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Why austerity can’t eliminate the deficit

osborne-the-grim-reaper-e1322746795195As Osborne has yet again pronounced, the Tory mantra repeated like a broken record is that spending cuts will continue throughout the next Parliament until the structural budget deficit is eliminated by 2019. Labour, to its shame, follows exactly the same line. Yet the ONS Quarterly National Accounts published by the government demonstrate that this objective is fantasy and on current policies will never happen. The reason for this is that the government deficit is only one component of the borrowing and lending by the 4 major sectors which takes place every year in the economy.

The other 3 are all the businesses operating in the UK, all the households or consumers, and the UK’s trade transactions with foreigners. All the borrowing and lending done by all these 4 sectors has to sum to zero, because all borrowing has to be matched in accounting terms by exactly equivalent lending. The ONS National Accounts figures show all too clearly the key problems in cutting the deficit and why on current policies they’re insuperable.

To finance the balance of payments deficit has to obtain finance from the rest of the world either by borrowing or by selling assets. This figure, which appears in the ONS table as lending to the UK, has been steadily rising from £11bn in 2008 to £67bn last year, and could well hit £80bn this year. Households which were big borrowers in 2008 then responded to the financial crash by deleveraging (paying off their debts) so that they too, like the foreigners, were sucking demand out of the economy on a large scale until last year they became modest borrowers again.

The corporate sector has accumulated enormous cash balances over the last few years – between £88bn and £110bn each year after the crash (from 2008-2011) – which then had to be lent to the rest of the economy and thus also reduced the level of aggregate demand. All of this leaves government borrowing as essentially the residual amount necessary to prevent the economy spiralling downwards as a result of the lack of demand.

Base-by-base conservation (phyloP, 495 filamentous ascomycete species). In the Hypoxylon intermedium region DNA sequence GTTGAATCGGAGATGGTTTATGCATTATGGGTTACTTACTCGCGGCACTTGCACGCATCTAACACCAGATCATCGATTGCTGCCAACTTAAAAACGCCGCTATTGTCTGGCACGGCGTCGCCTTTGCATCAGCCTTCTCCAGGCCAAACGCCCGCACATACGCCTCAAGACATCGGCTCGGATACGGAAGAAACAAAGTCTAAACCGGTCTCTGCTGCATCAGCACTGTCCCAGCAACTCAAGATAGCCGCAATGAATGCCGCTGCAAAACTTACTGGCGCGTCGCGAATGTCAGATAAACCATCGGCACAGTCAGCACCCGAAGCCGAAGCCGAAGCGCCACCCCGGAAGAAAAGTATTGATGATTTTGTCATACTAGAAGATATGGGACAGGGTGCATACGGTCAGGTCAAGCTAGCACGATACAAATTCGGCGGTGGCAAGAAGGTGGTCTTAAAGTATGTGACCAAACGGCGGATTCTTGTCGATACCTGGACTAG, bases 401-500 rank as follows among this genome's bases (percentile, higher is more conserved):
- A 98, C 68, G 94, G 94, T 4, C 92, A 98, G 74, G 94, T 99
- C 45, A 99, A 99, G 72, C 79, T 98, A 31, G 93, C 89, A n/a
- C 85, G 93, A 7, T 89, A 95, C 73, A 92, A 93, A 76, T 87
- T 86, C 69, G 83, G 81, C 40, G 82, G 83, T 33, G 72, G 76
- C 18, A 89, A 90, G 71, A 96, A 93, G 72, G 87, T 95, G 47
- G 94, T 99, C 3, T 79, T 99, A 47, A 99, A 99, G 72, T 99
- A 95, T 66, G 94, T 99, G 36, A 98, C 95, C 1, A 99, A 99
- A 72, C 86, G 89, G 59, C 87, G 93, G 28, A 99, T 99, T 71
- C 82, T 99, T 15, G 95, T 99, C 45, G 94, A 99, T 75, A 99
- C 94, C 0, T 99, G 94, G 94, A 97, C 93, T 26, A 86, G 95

The inevitable result is that the government deficit – the balancing item – stays as high as it was before and will almost certainly get higher. Thus it was £98bn in 2012, £96bn in 2013, and will probably reach nearly £105bn this year. Cutting government net expenditure will therefore not reduce the deficit. On the contrary, what will happen is that the borrowing and lending totals will still sum to zero, but at a lower level of GDP than before as the reductions in demand from government cuts in expenditure force the economy downwards.


  1. Bernie Evans says:

    Totally agree. Wrote this letter to Guardian about tax:
    Your editorial rightly states, “something like 90% of the current retrenchment is being effected by expenditure cuts”, and the “consequences of this imbalance” are now being felt more severely than ever, especially as real wages are declining, food banks increasing and voters` antipathy growing. (Straight-talking Ukip can duck inconvenient truths. Others don`t have the same luxury.13/10/14) Why then, do you assume that when the “imbalance” is corrected by the next government, there will be “rage…directed at whichever party is controlling the Treasury”? Is anyone not in the top few percent happy to see inequality spiralling out of control?